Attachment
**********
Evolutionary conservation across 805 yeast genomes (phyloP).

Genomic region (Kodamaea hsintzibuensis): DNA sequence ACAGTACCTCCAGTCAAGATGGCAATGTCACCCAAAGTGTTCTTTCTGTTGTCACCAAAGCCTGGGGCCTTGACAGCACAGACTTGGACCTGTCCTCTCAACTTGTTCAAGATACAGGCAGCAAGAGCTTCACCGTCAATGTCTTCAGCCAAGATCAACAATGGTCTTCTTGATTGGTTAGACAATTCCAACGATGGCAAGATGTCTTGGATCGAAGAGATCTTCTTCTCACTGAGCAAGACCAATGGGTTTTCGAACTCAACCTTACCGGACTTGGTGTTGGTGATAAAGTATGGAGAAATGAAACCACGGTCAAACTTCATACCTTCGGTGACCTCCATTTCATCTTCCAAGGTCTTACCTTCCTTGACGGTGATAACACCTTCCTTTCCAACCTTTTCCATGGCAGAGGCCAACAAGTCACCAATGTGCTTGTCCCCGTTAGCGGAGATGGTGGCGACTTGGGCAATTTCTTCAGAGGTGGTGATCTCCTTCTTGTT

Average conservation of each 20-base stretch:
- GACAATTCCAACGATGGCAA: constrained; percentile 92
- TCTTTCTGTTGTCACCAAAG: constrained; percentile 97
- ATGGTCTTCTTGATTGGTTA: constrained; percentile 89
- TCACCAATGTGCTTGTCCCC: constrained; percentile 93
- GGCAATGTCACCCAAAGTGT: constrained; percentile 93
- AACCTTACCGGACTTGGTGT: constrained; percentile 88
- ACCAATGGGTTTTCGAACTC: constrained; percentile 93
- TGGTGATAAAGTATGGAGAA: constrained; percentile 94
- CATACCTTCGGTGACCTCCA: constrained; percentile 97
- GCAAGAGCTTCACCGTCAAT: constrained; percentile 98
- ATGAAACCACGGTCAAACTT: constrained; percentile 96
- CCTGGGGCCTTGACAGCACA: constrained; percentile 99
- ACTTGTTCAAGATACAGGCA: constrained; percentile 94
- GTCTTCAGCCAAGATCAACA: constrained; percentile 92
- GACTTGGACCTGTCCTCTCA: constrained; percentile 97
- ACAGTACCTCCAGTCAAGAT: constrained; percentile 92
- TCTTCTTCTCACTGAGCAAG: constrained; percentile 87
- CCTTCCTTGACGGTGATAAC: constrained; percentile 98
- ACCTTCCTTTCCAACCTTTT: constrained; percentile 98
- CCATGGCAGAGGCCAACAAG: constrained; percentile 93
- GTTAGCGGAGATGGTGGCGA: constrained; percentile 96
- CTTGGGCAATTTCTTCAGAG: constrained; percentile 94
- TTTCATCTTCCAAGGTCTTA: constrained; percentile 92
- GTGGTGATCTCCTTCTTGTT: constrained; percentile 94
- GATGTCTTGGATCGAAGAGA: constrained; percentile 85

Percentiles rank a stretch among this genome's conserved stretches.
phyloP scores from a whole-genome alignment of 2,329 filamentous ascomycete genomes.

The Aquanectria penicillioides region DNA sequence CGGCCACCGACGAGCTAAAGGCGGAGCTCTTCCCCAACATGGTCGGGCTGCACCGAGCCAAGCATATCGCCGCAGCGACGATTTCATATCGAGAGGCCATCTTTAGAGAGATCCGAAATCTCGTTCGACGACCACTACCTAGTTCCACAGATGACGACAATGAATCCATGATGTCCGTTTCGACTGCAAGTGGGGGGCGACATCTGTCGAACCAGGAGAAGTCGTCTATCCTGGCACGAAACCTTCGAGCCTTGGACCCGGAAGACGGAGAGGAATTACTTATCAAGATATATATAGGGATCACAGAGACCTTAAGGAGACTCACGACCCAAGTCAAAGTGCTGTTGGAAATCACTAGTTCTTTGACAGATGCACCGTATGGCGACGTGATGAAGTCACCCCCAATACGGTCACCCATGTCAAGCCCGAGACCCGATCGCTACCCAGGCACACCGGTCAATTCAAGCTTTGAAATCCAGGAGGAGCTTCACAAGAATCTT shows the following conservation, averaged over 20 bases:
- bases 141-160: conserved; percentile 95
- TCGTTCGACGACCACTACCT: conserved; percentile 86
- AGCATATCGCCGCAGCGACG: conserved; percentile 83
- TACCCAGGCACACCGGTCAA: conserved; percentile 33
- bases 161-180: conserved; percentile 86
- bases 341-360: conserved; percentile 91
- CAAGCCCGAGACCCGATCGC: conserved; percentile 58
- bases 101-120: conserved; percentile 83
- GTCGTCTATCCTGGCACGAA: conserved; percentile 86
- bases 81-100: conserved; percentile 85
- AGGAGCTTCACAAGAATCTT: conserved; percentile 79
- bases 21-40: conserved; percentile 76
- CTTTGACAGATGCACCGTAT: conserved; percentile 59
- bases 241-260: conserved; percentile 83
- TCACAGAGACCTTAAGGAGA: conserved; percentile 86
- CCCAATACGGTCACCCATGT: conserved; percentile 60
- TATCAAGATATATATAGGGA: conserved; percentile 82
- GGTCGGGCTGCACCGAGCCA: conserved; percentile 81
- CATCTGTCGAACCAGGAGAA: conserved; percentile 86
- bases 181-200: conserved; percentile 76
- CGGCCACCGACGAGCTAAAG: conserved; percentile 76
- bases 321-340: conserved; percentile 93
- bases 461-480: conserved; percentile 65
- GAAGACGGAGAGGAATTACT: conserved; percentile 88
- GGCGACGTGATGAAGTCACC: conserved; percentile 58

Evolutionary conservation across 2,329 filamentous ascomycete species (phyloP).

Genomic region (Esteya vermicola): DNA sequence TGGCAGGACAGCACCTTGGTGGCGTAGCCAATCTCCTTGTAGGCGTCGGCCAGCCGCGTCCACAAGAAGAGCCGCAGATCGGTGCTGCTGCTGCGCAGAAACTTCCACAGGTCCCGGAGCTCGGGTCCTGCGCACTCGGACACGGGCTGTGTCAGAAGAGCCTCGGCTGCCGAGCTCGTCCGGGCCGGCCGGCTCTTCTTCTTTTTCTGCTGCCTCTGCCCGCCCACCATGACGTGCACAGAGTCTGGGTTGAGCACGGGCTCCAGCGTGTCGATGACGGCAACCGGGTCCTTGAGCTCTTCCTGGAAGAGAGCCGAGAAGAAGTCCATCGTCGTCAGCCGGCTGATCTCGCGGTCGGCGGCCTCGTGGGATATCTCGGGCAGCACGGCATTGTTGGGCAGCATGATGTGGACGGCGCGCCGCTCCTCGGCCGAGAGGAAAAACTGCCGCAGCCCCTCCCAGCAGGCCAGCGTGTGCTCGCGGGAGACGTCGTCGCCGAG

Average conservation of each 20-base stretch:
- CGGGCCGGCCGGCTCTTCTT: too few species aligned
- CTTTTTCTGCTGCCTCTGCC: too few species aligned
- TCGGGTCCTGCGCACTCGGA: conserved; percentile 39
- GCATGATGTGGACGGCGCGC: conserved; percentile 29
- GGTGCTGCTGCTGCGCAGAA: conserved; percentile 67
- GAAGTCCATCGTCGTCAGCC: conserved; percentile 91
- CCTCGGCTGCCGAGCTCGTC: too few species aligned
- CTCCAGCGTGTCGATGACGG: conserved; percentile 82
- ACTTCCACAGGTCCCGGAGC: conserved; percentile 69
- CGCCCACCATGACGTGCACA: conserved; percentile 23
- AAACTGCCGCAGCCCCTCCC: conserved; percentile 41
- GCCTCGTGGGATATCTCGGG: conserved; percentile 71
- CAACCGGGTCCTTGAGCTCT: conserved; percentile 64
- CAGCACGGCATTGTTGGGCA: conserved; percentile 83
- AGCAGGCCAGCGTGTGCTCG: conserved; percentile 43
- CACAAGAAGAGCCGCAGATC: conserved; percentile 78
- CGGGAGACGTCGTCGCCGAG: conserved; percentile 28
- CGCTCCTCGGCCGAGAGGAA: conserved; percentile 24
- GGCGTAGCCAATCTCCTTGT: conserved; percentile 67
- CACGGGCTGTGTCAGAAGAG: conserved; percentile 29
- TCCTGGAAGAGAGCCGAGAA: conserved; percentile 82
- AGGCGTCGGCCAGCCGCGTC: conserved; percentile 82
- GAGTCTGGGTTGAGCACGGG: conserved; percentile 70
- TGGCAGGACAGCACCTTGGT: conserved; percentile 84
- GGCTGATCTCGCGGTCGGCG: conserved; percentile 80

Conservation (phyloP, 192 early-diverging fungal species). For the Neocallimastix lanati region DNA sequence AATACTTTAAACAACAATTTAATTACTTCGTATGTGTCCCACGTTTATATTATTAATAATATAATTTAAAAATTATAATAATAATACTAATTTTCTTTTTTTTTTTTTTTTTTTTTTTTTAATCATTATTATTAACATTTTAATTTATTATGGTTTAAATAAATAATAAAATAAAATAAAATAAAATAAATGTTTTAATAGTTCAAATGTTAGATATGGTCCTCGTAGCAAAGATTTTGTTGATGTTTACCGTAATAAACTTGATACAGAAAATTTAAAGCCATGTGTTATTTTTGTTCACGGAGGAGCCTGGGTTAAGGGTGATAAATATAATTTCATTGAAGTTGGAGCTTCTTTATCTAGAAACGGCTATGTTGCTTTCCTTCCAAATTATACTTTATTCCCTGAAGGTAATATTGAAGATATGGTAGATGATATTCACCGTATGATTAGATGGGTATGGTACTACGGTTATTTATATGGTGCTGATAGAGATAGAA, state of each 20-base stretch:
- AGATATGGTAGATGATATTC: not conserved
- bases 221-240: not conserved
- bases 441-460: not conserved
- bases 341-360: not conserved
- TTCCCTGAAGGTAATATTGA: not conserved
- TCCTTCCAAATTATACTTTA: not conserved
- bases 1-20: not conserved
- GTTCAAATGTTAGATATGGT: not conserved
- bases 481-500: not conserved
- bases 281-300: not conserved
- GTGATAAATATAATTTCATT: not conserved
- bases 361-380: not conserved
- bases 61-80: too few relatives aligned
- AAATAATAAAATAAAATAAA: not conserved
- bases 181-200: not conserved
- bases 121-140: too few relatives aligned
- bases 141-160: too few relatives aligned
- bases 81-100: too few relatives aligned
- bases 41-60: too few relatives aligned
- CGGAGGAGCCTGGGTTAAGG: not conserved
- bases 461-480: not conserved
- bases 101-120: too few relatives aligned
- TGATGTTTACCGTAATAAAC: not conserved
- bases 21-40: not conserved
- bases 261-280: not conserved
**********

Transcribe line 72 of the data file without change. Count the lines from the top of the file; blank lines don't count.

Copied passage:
- CAACCGGGTCCTTGAGCTCT: conserved; percentile 64